Release Date: August 10, 2018
Director: Spike Lee
Production Company: Blumhouse Productions | Monkeypaw Productions | QC Entertainment | 40 Acres and a Mule Filmworks | Legendary Entertainment |
Perfect World Pictures
Inspired by actual historic events, or as the opening titles state “some fo’ real, fo’ real shit,” BlacKkKlansman is the story of Ron Stallworth (John David Washington), the first Black police officer in Colorado Springs. Assigned to the intelligence division, Stallworth spots an ad for a local chapter of the Ku Klux Klan and calls for more information, using a white voice just like in Sorry to Bother You. Stallworth also accidentally uses his real name so a fellow detective, Flip Zimmerman (Adam Driver), ends up meeting with the Klan members using Stallworth’s name. Flip is a composite character and in the film he’s made an unobservant Jewish man to raise the stakes of his interactions with the bigots.
Meanwhile, Stallworth continues his investigation by phone, eventually beginning a series of conversations with the KKK’s national director, David Duke (Topher Grace). Concurrently with the investigation, Stallworth begins a relationship with Patrice Dumas (Laura Harrier), a Black liberation activist from Colorado College (Patrice is also invented for the film). He meets her at at a rally where Kwame Ture (brought to life in an excellent short appearance by Corey Hawkins) is the speaker. Michael Buscemi, Harry Belafonte, and Alec Baldwin also appear in small but memorable parts.
The movie is based on absurd events and some of the wildest details are true to life. The characters seem to be aware of the absurdity, especially late in the film when the essentially dunk on David Duke. Some of the changes are odd, like moving the events to the early 70s when they took place in the late 70s. But as is typical for Spike Lee films, there is great attention to period details especially the fashions and music.
The movie talks about complex issues in interesting, if not subtle ways. For example, Ron’s earnest but perhaps naive hopes of being able to change things from the inside are contrasted to Patrice’s more revolutionary approach. Lee also uses excerpts from Gone With the Wind and The Birth of a Nation to critique how popular entertainment reinforces white supremacist mythology. Finally, the film also incorporates footage from the 2017 Unite the Right rally in Charlottesville, Virginia as a chilling epilogue to a mostly comical look at the past.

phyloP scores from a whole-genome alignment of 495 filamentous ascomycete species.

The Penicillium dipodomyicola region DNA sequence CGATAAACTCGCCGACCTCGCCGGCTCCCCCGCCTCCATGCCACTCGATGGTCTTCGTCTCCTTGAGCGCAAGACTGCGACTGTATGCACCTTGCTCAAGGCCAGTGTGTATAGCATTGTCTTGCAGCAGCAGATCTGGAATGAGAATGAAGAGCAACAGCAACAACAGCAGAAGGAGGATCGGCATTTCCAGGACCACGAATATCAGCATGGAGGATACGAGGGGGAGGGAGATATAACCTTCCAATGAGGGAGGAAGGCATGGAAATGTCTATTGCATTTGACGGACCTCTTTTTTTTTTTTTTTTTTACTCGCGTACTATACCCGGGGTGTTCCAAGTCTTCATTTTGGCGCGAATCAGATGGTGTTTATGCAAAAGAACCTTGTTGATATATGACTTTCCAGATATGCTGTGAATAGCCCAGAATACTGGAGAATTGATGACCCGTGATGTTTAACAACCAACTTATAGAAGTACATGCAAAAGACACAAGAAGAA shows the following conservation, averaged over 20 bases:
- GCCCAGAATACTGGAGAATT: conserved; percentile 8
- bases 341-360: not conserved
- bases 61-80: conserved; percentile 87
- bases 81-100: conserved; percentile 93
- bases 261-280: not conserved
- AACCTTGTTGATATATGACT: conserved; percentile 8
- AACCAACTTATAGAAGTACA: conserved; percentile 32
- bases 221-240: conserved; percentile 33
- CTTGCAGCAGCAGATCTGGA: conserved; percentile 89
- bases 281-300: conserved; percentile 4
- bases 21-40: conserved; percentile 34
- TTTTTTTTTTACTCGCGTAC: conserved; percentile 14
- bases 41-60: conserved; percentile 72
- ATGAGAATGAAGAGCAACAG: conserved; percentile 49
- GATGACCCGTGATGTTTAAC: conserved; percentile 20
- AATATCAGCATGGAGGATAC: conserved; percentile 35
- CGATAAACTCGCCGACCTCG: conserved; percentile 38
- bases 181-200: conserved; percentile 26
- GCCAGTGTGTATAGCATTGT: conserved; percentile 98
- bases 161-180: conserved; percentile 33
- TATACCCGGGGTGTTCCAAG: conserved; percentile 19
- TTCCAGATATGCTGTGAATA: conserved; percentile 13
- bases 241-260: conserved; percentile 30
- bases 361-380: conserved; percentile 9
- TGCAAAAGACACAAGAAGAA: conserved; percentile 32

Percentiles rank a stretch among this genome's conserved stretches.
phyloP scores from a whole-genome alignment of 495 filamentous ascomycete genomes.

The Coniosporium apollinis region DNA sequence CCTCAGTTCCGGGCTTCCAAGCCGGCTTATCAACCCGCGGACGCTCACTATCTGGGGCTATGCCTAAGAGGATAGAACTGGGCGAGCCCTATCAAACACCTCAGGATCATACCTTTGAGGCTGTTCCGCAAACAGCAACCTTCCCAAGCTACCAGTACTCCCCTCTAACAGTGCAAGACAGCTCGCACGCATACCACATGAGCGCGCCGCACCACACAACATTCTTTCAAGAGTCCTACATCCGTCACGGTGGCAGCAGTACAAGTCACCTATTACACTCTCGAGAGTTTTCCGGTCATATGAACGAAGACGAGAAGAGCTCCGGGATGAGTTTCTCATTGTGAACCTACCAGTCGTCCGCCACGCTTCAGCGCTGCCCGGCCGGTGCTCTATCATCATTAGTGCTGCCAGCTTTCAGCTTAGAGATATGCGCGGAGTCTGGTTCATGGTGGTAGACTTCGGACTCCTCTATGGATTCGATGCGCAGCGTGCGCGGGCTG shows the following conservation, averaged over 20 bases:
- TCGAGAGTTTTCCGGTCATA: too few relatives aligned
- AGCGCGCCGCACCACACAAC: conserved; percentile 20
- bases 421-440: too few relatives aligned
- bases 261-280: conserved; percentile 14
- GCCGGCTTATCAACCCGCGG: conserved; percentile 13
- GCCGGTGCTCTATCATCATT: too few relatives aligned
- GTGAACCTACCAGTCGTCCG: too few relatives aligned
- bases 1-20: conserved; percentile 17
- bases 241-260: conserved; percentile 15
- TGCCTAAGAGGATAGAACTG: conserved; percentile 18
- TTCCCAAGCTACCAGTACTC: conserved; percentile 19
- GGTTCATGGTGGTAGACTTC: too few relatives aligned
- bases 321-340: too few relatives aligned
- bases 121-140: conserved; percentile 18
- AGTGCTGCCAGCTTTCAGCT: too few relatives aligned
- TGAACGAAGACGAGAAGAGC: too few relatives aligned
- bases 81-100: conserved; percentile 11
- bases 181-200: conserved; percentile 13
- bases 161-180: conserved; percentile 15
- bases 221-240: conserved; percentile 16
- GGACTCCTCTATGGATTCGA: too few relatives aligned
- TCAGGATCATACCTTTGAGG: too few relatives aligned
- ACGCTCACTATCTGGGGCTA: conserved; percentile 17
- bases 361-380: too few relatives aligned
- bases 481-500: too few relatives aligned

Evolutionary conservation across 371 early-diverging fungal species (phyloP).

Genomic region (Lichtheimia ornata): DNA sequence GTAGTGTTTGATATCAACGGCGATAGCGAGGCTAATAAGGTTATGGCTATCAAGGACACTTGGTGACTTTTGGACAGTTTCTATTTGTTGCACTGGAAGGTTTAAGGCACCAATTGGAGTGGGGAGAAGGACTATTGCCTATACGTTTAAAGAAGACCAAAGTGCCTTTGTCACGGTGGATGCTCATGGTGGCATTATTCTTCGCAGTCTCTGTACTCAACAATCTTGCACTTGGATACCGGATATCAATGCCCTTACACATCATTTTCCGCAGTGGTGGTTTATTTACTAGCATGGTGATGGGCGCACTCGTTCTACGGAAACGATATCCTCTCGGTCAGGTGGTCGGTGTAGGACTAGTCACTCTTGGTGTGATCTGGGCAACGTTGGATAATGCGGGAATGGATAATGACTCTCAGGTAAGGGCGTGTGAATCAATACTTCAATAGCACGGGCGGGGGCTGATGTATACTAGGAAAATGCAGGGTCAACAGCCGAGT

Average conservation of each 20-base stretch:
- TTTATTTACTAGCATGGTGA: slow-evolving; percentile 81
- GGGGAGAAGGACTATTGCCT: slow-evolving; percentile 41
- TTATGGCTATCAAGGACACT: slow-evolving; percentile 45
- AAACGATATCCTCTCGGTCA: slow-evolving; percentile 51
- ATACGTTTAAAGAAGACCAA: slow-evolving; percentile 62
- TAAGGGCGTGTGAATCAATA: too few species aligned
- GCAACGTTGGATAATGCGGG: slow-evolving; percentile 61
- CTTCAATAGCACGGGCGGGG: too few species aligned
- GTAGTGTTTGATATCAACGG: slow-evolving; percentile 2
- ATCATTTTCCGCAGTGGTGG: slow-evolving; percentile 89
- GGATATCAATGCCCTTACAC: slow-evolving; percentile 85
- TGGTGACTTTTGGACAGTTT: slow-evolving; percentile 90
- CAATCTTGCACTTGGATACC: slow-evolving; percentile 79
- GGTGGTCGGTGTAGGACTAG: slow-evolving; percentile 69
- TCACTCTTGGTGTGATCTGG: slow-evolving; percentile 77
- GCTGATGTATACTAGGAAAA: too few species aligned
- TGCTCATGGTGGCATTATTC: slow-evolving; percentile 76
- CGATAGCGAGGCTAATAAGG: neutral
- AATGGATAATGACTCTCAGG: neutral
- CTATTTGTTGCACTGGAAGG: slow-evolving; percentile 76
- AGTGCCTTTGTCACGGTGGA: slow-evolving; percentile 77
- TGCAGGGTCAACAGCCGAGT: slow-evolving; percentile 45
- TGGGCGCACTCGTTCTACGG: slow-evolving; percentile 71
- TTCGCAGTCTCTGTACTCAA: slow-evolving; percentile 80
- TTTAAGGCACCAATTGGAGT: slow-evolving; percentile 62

Best of the Left :: Our Democracy is Filibusted, Time to Kill the Filibuster
The filibuster is a tool of white supremacy and it must be eliminated to allow the United States to pursue freedom and equality for all.
99% Invisible :: Welcome to Jurassic Art Redux
The best way most people have to understand how extinct animals like the dinosaurs lived is through art. Over the years, paleoart has transitioned from maintaining outdated ideas, to illustrating new understandings of dinosaurs, to entirely speculative art of different possibilities of how dinosaurs looked and acted.
Throughline :: The Real Black Panthers
If your understanding of the Black Panther Party is informed by depictions like Forrest Gump of a group of radical Blacks who hate white people, it’s worth listening to this podcast to learn what they actually understood. In reality, the Black Panthers were seen as a threat by the FBI, and others, due to their radical vision of cross-racial activism.
The Story Collider :: Stories of COVID-19: Teachers
Teachers have dealt with a lot during the pandemic, from the brunt of redesigning education for remote learning on a moment’s notice to being the target of anger from parents and politicians. Here are some of their stories.
Unf*cking the Republic :: AOC & the Lying Men Hydra
New York congressional representative Alexandria Ocasio-Cortez is the target of rage from Republicans, establishment Democrats, and Leftists alike. This podcast explains what they have in common.
Running Tally of Podcast of the Week Awards for 2021
99% Invisible :: The Real Book
How a book of pirated sheet music became a must have for students in jazz music programs.
Throughline :: Policing in America
A history of police in America and how it has served the purposes of white supremacy.
Unf*cking the Republic :: Mass Incarceration: The War on Drugs
A profanity-laden summary of the work Michelle Alexander and others have done to detail how increased policing and imprisonment is being used to infringe the rights of Black Americans.
Running Tally of Podcast of the Week Awards for 2021
Two podcasts this week, dealing with the best and worst of white Americans.
This Day in Esoteric Political History :: John Brown’s Body
The death of the legendary and influential abolitionist.
Throughline :: A Pack of Wolves